To do so, we must see ourselves as people who BEHAVE in the middle.  As Wesleyans, the evidence of the Spirit is not found in our enthusiastic defense of our way as God way, but rather in the opposite; the Spirit is revealed in the “holy tempers” of humility, gentleness, patience, temperance, and “kindly affection for all.”  The Spirit is always revealed, less in our opinions, and more in how we treat one another in the sharing of our opinions.  That is to be our witness to the world.

In a culture that seems to thrive on extremes and divisiveness, on winning and pitting ourselves against one another, what would it look like if we could “steer a middle course?” What if this was the focus of our conversation? Would this not be much more in line with the witness of the Spirit?  For one more quote from this sermon, this witness just might save us all from “the pain of proud wrath.”

Virtues for the Days After (A Pastoral/Wesleyan Perspective on the Presidential Election)

I’ve had a week to reflect and to hopefully respond rather than react.  Therefore, I’m going
to weigh in on the presidential election as a part of my calling to give spiritual guidance – and to hopefully give more than platitudes like “It’s time to come together.”  While true, that’s too easy without some explanation.

First, for thosepic-election of us who voted for Donald Trump and claim to not have been motivated by any underlying racism, sexism, or any hate in our hearts, may the rest of us trust that and seek understanding of greater motives, including a deep desire for change.  At the same time, I believe we also must understand why many are afraid right now. To share one personal story, last week I met with young women who were truly frightened and felt that we had given an endorsement to demeaning and abusive behavior.  Considering this meeting, our calling as Christians is clear in my mind. We all have an obligation to model and teach respect for one another, and to each work on our own attitudes that might objectify and marginalize others.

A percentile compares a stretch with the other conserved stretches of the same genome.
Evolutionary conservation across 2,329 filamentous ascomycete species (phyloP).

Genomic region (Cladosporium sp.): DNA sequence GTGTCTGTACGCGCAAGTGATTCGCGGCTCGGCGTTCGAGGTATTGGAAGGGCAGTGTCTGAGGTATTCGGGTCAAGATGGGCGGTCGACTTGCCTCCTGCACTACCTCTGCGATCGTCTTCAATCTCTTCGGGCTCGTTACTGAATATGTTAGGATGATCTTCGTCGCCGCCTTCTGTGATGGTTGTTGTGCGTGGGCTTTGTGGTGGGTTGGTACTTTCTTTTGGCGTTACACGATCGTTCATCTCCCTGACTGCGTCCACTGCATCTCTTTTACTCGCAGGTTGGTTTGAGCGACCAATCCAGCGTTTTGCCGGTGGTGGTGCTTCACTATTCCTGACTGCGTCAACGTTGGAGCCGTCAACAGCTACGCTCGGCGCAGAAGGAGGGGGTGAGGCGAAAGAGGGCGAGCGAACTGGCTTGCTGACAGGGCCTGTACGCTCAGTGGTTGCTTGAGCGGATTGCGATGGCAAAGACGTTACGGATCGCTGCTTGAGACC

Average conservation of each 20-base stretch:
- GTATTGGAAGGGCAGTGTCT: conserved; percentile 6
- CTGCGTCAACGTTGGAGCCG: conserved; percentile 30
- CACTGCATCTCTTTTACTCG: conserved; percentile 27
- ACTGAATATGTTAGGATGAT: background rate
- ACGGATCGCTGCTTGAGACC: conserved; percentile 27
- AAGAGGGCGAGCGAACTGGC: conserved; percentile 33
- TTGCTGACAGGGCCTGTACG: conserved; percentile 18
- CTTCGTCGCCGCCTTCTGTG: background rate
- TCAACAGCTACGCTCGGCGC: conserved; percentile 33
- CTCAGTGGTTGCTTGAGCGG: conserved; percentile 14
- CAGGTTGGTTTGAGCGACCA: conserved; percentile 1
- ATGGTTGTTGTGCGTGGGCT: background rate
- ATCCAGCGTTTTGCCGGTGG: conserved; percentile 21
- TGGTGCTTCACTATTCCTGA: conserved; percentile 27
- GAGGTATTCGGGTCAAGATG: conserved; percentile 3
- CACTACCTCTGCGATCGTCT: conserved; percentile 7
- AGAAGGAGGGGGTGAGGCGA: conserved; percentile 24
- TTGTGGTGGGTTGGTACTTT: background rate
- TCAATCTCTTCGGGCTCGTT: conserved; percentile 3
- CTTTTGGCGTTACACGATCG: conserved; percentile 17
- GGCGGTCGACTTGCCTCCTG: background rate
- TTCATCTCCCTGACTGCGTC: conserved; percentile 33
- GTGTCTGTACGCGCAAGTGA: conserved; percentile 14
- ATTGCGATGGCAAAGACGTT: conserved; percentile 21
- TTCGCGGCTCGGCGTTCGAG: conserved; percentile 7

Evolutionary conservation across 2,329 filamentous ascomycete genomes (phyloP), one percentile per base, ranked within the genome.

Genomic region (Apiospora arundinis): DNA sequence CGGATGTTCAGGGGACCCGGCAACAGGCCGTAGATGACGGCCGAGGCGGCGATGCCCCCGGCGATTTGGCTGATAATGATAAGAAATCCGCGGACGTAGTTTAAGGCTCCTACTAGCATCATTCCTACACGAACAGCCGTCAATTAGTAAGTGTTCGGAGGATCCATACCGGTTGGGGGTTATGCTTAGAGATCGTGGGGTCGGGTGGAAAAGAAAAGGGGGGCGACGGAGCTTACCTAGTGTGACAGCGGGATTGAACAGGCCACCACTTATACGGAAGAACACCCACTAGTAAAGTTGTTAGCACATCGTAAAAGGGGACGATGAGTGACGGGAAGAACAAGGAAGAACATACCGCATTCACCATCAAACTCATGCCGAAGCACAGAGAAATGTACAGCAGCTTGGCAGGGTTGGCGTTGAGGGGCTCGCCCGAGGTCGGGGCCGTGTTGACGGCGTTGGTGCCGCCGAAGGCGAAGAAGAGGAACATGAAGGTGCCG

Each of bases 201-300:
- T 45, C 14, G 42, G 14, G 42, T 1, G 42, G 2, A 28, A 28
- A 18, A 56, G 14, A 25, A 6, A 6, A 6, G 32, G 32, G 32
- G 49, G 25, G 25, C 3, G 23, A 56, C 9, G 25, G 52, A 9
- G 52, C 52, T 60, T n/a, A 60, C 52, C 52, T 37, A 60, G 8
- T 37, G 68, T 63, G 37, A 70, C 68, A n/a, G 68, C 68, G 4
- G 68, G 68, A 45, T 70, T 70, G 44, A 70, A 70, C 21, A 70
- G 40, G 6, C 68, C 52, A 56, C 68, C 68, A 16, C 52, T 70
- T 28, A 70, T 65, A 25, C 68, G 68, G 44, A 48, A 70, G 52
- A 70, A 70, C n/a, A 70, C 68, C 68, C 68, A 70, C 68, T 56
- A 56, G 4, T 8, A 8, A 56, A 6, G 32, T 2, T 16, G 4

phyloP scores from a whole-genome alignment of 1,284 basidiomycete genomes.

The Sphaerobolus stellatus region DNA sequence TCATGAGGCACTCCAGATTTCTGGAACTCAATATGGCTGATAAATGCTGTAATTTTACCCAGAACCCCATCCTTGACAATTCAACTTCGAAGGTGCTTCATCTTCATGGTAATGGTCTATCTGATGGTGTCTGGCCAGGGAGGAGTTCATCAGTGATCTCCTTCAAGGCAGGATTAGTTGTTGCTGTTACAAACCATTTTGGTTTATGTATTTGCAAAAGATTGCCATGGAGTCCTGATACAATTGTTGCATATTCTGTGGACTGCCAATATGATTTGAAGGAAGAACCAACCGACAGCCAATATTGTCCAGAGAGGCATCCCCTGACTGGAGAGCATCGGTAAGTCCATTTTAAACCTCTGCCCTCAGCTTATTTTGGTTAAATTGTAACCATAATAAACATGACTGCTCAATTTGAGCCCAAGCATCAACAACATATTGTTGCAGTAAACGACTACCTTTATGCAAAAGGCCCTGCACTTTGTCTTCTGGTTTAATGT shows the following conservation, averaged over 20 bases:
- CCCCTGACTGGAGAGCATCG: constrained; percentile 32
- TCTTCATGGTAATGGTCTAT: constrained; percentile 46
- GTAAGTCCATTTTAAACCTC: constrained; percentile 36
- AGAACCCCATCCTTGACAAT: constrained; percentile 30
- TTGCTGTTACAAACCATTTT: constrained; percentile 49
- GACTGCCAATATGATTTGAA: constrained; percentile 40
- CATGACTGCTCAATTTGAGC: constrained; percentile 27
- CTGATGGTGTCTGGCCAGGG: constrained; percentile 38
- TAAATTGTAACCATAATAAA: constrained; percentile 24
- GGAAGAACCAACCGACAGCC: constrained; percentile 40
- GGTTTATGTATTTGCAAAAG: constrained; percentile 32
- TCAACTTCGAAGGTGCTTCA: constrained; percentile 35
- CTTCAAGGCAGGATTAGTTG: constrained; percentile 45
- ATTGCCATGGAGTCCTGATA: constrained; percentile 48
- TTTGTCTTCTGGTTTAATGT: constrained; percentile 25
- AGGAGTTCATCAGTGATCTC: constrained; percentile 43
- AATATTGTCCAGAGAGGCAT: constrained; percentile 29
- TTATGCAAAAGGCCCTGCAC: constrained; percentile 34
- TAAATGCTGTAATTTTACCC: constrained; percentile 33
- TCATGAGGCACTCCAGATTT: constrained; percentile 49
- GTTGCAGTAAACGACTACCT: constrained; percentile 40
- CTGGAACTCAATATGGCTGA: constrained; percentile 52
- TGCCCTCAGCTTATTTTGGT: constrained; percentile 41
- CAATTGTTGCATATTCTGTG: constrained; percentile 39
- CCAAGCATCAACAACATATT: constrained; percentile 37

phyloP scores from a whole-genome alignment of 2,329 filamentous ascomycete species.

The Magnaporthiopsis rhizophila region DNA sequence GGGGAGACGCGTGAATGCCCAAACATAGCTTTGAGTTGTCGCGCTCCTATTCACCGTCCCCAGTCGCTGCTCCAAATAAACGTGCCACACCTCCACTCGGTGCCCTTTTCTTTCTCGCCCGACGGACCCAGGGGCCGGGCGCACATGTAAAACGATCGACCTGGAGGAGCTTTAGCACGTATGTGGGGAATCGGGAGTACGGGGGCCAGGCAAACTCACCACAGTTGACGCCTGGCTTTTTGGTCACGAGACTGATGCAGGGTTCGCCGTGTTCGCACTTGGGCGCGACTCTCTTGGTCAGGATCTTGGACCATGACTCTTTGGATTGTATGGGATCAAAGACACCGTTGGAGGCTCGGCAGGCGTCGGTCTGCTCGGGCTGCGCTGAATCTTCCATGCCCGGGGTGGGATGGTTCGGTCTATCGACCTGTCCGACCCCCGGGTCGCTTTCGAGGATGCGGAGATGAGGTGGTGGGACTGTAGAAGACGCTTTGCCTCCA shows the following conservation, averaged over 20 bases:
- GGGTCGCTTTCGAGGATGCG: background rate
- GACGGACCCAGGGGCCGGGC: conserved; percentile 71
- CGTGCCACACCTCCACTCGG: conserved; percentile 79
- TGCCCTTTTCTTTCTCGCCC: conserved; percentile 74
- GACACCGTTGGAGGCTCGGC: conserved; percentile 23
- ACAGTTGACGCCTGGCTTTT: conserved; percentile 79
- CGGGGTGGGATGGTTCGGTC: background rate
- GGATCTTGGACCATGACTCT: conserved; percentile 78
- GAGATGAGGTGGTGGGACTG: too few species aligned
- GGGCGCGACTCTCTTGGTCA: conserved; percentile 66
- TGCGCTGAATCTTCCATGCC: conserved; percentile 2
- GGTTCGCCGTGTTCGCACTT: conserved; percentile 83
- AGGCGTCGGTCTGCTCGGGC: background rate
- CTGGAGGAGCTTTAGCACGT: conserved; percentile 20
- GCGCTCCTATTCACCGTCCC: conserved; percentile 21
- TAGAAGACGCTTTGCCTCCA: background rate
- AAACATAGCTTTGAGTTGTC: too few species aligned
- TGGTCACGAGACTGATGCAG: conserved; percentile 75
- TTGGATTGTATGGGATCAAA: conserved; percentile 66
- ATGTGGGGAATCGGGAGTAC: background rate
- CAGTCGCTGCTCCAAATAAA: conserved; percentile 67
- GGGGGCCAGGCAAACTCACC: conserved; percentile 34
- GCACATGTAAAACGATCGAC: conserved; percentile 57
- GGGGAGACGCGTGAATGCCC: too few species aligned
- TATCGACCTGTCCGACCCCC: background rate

In the last few weeks, our President-Elect has said repeatedly that he has this kind of respect.  While he has said many things to raise legitimate questions, at this point, my hope is that the weight of this new responsibility will make this word to be a word from the heart, and not just rhetoric from the mouth to achieve a purpose in the immediate moment.  Our words have power to heal and hurt, create and destroy.  Our words lead to actions. May we all hold one another accountable to appropriate words and actions.  May all of us go out of our way to honor one another – even as Donald Trump has seemed to do at times after the election.

Likewise, for all of us who voted for Hillary Clinton, I hope the rest of us will honor the noble desires for equality, opportunities, peace in the world, and even to see a glass ceiling broken.  Most of us hold these desires, even if we disagree about how to achieve them. Since Clinton did not win, there is little reason to speculate on the hurt or fear that might have been generated by her election.  At this point, may we all honor her respected service to our country, even as Donald Trump did after the election.  As an Arkansan and a United Methodist, some of us know her, not as a caricature, but as a person. We see much to be praised. Those who know Donald Trump as a human-being could give similar praise. We must see each other as persons– all flawed and in need of much grace, even as we hold one another accountable to higher virtues.